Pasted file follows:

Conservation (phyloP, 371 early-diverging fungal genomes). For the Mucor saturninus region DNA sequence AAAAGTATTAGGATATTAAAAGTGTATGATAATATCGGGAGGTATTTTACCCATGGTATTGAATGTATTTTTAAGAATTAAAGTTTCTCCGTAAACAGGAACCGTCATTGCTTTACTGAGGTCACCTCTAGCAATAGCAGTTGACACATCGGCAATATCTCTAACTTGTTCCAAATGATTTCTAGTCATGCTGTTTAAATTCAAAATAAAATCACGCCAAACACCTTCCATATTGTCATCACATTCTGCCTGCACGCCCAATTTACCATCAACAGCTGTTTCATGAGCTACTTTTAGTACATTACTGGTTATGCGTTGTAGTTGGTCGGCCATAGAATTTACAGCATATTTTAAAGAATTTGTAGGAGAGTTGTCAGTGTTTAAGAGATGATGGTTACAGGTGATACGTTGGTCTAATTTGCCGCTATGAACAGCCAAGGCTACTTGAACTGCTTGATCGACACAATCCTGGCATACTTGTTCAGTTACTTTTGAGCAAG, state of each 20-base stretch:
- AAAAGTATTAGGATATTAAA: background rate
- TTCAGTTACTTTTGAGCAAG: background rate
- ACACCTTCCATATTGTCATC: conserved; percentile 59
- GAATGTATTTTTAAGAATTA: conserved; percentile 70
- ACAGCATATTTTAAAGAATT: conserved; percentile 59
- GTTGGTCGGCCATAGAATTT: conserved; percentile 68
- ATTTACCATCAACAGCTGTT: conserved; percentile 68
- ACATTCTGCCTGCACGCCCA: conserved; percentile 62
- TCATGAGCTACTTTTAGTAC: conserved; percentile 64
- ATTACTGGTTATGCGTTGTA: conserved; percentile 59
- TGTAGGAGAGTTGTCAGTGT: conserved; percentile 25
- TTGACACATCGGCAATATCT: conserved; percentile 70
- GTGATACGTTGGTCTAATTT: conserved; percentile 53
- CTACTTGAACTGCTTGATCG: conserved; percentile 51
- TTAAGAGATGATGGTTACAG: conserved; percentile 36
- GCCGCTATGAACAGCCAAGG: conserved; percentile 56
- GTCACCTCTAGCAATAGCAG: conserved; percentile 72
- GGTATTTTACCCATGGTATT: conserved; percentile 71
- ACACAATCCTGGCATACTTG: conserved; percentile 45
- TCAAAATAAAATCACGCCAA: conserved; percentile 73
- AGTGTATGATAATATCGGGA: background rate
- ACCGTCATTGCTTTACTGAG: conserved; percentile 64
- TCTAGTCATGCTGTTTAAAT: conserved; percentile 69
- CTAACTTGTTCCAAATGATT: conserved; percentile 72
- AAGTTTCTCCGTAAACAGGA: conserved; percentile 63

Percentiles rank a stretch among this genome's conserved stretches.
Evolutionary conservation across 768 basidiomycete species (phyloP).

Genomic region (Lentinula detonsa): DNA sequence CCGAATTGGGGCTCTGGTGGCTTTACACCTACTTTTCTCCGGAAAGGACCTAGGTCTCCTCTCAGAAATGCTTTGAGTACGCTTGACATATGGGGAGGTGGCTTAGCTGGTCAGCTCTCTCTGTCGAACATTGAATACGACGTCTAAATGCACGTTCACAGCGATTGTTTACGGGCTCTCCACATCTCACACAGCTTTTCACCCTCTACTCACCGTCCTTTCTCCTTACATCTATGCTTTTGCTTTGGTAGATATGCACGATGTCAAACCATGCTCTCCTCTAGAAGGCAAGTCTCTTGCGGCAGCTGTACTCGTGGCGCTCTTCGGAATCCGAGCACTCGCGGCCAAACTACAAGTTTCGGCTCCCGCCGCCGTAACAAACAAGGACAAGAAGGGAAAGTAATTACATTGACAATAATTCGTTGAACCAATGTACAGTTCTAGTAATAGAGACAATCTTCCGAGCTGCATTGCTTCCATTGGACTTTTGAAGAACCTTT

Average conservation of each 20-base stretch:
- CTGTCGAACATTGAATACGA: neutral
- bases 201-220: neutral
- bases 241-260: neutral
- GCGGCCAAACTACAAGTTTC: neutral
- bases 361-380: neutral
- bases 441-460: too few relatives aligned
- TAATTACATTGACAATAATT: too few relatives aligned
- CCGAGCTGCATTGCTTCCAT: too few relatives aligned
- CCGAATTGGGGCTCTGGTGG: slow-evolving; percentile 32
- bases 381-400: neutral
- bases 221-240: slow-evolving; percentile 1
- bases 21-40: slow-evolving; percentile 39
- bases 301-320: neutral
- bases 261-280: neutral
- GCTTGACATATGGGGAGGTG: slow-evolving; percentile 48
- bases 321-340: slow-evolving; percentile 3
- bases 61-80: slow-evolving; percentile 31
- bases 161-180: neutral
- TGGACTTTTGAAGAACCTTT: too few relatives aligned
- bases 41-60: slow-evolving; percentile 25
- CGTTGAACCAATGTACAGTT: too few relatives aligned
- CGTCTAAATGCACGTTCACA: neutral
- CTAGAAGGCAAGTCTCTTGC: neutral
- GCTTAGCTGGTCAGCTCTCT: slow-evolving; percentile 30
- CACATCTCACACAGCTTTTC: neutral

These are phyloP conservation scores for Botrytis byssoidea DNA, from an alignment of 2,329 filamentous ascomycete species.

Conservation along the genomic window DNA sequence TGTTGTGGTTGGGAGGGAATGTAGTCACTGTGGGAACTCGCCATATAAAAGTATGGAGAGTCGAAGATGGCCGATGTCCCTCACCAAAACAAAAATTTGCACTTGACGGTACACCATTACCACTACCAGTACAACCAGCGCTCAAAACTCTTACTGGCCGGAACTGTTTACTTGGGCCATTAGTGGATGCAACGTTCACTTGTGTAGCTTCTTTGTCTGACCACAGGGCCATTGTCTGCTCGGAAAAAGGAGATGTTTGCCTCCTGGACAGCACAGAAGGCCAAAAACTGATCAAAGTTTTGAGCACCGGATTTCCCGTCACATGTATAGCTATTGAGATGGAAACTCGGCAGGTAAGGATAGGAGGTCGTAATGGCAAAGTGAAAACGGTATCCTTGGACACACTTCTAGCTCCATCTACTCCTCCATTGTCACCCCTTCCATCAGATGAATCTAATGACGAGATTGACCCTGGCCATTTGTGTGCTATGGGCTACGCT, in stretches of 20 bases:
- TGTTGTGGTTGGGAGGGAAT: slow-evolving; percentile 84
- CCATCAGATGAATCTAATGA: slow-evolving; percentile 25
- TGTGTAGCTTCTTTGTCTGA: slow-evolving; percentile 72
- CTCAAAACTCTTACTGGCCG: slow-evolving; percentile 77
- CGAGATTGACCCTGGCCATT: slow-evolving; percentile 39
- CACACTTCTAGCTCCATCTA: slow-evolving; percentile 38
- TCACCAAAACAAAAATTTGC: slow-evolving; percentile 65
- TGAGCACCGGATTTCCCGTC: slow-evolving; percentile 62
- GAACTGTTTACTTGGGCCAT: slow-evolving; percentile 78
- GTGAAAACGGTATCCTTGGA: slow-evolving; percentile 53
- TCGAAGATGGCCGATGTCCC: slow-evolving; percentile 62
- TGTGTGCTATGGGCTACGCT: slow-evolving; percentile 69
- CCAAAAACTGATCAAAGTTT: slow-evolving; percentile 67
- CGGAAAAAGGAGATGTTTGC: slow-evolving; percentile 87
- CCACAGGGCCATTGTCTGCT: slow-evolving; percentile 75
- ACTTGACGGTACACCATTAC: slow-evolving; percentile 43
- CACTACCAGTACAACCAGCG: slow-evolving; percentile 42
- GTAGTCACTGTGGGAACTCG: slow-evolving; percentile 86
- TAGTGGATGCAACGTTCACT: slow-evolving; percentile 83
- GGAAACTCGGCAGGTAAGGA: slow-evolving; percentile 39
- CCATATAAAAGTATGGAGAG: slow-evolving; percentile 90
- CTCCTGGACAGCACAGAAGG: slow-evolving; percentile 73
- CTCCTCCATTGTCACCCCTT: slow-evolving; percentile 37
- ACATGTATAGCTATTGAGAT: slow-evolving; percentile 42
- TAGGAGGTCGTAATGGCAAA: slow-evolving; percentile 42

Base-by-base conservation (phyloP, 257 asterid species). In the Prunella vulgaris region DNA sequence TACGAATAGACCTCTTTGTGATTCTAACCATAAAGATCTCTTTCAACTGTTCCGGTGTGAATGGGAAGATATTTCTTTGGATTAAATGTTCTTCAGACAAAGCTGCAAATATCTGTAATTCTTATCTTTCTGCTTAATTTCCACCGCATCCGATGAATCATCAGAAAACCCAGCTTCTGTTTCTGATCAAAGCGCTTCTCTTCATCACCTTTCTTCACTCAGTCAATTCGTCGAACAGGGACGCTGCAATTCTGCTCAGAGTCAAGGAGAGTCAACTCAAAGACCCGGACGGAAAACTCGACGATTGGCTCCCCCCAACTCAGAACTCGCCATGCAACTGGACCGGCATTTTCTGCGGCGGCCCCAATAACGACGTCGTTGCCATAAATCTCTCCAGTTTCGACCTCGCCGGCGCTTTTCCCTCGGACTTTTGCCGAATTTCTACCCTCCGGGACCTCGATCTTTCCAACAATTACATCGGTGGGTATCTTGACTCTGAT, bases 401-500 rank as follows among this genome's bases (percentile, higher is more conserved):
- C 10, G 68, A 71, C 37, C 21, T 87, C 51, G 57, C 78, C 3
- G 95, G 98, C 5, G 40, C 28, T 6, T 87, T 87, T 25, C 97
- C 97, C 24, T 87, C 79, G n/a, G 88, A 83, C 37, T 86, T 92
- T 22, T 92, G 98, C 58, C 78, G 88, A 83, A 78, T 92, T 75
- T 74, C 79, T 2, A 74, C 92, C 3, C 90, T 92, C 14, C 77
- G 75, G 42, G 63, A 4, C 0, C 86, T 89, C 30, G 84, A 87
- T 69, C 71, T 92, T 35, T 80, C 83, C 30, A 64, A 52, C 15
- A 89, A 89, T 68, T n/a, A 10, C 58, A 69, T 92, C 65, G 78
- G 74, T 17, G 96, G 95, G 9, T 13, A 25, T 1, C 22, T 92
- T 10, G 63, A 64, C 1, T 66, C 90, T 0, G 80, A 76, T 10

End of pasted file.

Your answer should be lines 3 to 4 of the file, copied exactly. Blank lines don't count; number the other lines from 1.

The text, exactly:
- TTCAGTTACTTTTGAGCAAG: background rate
- ACACCTTCCATATTGTCATC: conserved; percentile 59